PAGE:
specification".

(i.e., read the @id value, if it is a valid IRI, save it.)

So:

<widget id="foo:bar 123"> is not valid.

<widget id="fooo:bar%20123"> is valid, and the value is "fooo:bar%20123".

<widget id="foo:mañana"> is a valid URI.

Also, licence@href:
"If the href attribute is used, then let potential license href be the
result of applying the rule for getting a single attribute value to the
href attribute.
If potential license href is not a valid IRI or a valid path, then the
href attribute is in error and the user agent must ignore the attribute.
If potential license href is a valid IRI, then let widget license href
be the value of potential license href."

(i.e., read the @href value, if it is a valid IRI, save it.)

And so on... it's the same for the other attributes. We don't normalize
anything nor should they be normalized. They are just treated as opaque
strings.

The only place where it changes is if license href is a "valid path", in
which case a UA checks for the file internally in the package. I think
this is where you see issues arising...

> Your use cases seem to be related to the above, since you quote non-ASCII character in the @src of<content>.

Yes, zip relative paths, which are either CP437 or UTF-8 internally in
the widget package.

What is assumed is a layer of abstraction between the package and the
config document:

  content@src (xml, any *supported* encoding)
       <-->  UTF-8 (mapping) <--> CP437 (zip archive)

> They are exactly the same with regard to the above issues 1. and 2.
> They differ on the CP437/UTF8 level.

Yes, but you know your input (the encoding of the XML document). If you
know your input, then you can easily convert it to whatever your want (
CP437, UTF8, or whatever) so long as you support it.

The spec says:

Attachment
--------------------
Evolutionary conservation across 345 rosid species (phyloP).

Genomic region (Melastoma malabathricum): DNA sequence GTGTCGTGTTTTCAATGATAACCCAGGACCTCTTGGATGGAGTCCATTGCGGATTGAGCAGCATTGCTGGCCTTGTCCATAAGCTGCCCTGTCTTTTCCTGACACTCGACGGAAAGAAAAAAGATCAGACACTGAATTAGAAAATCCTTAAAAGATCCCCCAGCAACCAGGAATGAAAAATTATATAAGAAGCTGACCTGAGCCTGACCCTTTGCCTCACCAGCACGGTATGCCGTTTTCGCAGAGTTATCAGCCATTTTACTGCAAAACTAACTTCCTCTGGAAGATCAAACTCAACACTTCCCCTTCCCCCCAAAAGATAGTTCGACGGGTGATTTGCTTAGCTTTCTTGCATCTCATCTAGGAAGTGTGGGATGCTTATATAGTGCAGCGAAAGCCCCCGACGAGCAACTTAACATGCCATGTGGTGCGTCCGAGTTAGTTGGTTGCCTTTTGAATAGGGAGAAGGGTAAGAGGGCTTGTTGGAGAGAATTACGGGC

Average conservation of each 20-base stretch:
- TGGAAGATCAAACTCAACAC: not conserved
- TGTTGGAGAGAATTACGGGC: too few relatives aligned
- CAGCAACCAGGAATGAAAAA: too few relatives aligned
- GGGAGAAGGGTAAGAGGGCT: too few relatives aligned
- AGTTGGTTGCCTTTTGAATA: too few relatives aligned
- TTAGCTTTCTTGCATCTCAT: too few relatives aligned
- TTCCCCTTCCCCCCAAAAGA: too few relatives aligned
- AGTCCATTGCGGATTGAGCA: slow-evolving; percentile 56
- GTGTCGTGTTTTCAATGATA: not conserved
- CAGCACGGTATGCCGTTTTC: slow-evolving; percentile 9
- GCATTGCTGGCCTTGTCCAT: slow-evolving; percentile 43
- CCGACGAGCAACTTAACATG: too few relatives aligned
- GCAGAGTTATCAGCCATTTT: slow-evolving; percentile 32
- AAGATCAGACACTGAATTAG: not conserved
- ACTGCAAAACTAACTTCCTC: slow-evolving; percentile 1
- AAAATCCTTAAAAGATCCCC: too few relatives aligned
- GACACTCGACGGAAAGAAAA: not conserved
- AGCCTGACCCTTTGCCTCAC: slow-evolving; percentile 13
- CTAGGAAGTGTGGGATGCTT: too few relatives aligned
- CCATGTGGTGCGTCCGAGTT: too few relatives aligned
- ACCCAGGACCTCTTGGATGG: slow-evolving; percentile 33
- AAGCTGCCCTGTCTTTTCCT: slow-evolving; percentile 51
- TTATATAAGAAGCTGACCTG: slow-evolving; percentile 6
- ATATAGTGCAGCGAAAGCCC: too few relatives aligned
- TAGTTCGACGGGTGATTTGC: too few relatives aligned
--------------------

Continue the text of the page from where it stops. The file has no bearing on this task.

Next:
"If doc is encoded in a format that is unsupported by the user agent,
then the user agent must terminate this algorithm and treat this widget
package as an invalid Zip archive."

Supported in this context means that the UA can convert from one
encoding to another (e.g., BIG-5 to UTF-8).

> The widgets URI is on the character level and my point was about naming it URI (octet-level, whereas IRI operates clearly on character level).

Ok, so what you are saying is, given an XML document's encoding, any URI
should be converted to a default encoding (say, UTF-8)?

> My comments to the details:
>
> P&C addresses the transcoding from CP437 to UTF8 [4] ( however, only as SHOULD, so maybe it should be also SHALL? This was not raised yet and it is probably late now):
> " For the sake of comparison and matching, it is recommended that a user agent treat all Zip-relative paths as [UTF-8]."

Right. That is an implementation detail - my implementation might be
super internally optimized to run UTF-16. But, as you always know what
the bytes are from the XML file, there should be no problem for comparison:

XML file(utf-8 or ISO-XXXX-Y) <--> UA (UTF-16) <--> zip archive(CP437|UTF-8)

Also, it's not too late change this if this is causing real issues in
implementations (that is the point of CR- to gain implementation
experience and fix bugs before proceeding to PR).

> The "problematic" character in your case is 'ñ', U+00F1.
> In CP437 it is has the value 0xA4, in ISO-8859-1 it is 0xF1.

Yes.

> In UTF8 this character is encoded as the sequence of the following octets: 0xC3 0xB1.

Yes.

> The assumption of P&C seems to be that everything gets converted to UTF8.
> The only issue is that this is an assumption.

I can make this explicit.

In the "rule for finding a file within a widget package", step 2:

2.  If path is not encoded in UTF-8, convert path to UTF-8.

> My case of IRI and your cases with file name are similar with regard to this assumption.

Right.

> Specifically in case of IRI we have the issue of pct encoding, in your cases we have "just" character-set transcoding.
 >
> I hope it is clearer now.

Yeah, I'm kinda getting it now.

Kind regards,
Marcos

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Received on Monday, 7 September 2009 13:59:40 GMT